Thanks for the info! Appreciate it, I'll go one day earlier to get some rest in then. Many cool things in Vancouver, Stanley Park is amazing I agree!
Deal Addict
Jul 31, 2017
1025 posts
257 upvotes
Anyone know where to go to find stories related to harmed people from laser eye surgery?
Deal Fanatic
User avatar
Oct 1, 2011
6237 posts
1387 upvotes
BritishColumbian wrote:
Nov 4th, 2018 4:46 pm
Anyone know where to go to find stories related to harmed people from laser eye surgery?
http://lasikcomplications.com/

Some people get extremely dry eyes they cannot cope with.

https://www.ctvnews.ca/w5/w5-investigat ... -1.4141117 --> there are also some emerging reports and studies of rare neuropathic pain/syndromes related to LASIK or PRK healing gone awry. To briefly summarize, some people's nerves don't heal properly or become extremely sensitive after the surgeries, to the point that they are either very reactive to light or constantly firing "pain" signals to the brain. This also sometimes occurs in other surgeries or injuries in other parts of the body and it's hard to predict why or to whom it happens. This is sometimes managed by using medications such as gabapentin or pregabalin (anti-seizure class), or SSRI/SNRI/TCA (antidepressants.)
Member
User avatar
Feb 25, 2007
253 posts
7 upvotes
Markham
Here is my write up:

Wed Oct 24: Surgery date with nvision performed by Jeff Machat SmartSurfacePRK
Day 1-2, discomfort, feels like wearing an old contact lens. at times there is sharp pain (8/10) when the contact lens shifts out of place.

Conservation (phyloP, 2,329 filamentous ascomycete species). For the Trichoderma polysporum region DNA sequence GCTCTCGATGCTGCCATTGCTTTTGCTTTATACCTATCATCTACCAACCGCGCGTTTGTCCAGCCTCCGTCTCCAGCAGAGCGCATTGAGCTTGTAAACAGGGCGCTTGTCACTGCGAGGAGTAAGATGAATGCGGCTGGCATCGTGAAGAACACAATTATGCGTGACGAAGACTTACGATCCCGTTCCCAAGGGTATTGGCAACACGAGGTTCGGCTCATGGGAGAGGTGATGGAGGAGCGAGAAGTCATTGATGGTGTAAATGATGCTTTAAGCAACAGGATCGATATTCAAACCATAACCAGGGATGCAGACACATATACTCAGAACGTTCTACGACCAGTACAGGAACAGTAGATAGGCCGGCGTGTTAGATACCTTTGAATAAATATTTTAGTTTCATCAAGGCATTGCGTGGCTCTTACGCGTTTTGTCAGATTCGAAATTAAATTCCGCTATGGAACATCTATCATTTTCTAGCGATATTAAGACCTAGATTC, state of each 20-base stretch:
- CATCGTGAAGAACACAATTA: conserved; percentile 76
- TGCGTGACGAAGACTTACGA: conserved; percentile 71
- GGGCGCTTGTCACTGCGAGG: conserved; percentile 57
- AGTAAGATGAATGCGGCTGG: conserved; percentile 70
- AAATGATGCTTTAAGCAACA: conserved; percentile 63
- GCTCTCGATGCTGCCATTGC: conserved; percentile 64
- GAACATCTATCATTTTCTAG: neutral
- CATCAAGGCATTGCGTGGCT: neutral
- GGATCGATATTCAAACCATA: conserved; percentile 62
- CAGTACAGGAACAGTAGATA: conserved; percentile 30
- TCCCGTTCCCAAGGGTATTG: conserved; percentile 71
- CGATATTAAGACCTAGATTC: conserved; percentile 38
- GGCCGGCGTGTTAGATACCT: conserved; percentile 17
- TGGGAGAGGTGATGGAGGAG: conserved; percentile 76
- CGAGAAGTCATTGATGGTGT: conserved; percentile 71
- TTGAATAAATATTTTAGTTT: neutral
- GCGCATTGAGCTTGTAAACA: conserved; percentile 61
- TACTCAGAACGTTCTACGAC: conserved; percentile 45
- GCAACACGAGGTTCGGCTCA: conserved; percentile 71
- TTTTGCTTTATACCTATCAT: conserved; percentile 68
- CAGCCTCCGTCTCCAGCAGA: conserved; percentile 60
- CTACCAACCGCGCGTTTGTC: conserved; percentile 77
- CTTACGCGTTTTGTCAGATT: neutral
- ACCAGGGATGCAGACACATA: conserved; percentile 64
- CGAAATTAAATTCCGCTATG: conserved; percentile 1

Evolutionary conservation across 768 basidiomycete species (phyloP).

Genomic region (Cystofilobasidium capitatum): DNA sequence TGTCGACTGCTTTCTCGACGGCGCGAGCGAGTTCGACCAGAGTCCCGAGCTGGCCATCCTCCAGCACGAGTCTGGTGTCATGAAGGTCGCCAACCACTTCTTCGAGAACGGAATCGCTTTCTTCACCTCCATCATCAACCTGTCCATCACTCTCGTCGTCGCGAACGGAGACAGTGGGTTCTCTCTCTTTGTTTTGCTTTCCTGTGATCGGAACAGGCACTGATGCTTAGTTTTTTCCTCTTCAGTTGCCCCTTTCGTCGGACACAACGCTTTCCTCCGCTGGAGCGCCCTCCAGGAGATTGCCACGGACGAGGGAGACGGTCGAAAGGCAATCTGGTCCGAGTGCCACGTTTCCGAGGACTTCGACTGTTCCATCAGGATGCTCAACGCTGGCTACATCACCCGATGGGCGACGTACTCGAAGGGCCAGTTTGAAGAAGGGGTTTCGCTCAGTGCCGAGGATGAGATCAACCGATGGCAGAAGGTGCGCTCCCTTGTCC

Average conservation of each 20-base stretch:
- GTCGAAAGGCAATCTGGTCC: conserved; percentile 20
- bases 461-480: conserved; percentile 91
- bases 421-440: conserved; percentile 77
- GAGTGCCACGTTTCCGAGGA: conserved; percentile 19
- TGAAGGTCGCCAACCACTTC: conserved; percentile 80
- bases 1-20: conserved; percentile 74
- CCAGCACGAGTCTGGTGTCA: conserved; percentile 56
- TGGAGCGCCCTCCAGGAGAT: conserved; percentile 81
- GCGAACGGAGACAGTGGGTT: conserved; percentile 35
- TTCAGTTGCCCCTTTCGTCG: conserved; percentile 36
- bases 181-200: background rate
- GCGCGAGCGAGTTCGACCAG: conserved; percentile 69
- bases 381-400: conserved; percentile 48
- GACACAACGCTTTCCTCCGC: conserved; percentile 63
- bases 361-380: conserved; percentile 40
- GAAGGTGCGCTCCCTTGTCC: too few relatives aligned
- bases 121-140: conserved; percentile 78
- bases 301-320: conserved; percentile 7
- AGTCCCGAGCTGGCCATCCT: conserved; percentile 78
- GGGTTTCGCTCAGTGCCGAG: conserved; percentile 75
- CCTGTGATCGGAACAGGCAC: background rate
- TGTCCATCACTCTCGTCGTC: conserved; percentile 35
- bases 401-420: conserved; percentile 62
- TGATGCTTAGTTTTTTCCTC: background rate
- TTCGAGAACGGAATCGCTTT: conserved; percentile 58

Day 3, able to watch TV
Day 5, able to remove the contact lens and able to drive.
Day 9, return back to work

Currently, it is close to 20/20. Everyday life is fine, I have some trouble with working and looking at spreadsheets all day. I need to take breaks and take eye drops.

All in all, still healing to 20/20
Deal Addict
Jul 31, 2017
1025 posts
257 upvotes
peanutz wrote:
Nov 4th, 2018 5:00 pm
http://lasikcomplications.com/

Some people get extremely dry eyes they cannot cope with.

https://www.ctvnews.ca/w5/w5-investigat ... -1.4141117 --> there are also some emerging reports and studies of rare neuropathic pain/syndromes related to LASIK or PRK healing gone awry. To briefly summarize, some people's nerves don't heal properly or become extremely sensitive after the surgeries, to the point that they are either very reactive to light or constantly firing "pain" signals to the brain. This also sometimes occurs in other surgeries or injuries in other parts of the body and it's hard to predict why or to whom it happens. This is sometimes managed by using medications such as gabapentin or pregabalin (anti-seizure class), or SSRI/SNRI/TCA (antidepressants.)
Thanks for informing everyone. It's always important to look at the negatives and positives before undergoing such a hardcore procedure.